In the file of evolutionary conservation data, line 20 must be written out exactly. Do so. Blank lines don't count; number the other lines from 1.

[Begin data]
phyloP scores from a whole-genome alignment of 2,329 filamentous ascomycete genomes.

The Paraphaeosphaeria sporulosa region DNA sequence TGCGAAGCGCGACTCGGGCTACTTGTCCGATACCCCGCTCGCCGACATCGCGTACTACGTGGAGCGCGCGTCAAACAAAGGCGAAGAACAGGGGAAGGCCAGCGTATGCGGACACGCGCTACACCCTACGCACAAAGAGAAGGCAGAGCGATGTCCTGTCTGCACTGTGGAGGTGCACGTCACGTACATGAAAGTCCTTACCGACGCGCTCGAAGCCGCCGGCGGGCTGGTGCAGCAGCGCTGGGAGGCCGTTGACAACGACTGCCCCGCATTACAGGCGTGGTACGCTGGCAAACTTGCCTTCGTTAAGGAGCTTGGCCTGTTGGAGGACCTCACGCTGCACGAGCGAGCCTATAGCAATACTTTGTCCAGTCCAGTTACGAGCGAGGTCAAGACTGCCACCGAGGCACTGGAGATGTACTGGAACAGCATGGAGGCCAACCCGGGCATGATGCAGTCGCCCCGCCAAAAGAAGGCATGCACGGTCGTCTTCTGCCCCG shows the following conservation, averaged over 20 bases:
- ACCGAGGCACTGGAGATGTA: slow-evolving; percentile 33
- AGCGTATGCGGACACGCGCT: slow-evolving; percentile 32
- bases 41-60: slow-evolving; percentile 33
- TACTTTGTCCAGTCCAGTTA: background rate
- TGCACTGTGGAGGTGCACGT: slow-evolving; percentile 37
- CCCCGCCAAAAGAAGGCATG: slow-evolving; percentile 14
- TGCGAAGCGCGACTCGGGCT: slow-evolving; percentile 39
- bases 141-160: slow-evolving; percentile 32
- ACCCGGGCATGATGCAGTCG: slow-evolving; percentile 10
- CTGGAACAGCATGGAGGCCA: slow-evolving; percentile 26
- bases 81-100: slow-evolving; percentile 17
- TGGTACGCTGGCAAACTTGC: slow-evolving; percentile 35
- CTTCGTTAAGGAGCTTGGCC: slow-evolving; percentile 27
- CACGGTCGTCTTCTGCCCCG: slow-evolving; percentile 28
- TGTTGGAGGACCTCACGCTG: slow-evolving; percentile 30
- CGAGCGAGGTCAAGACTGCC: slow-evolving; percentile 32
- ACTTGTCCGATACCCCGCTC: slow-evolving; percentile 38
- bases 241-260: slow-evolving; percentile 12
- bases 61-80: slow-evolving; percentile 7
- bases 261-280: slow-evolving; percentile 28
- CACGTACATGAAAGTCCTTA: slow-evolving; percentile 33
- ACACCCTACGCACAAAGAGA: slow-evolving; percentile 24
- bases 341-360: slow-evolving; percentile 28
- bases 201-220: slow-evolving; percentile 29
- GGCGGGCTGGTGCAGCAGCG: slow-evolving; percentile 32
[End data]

- bases 241-260: slow-evolving; percentile 12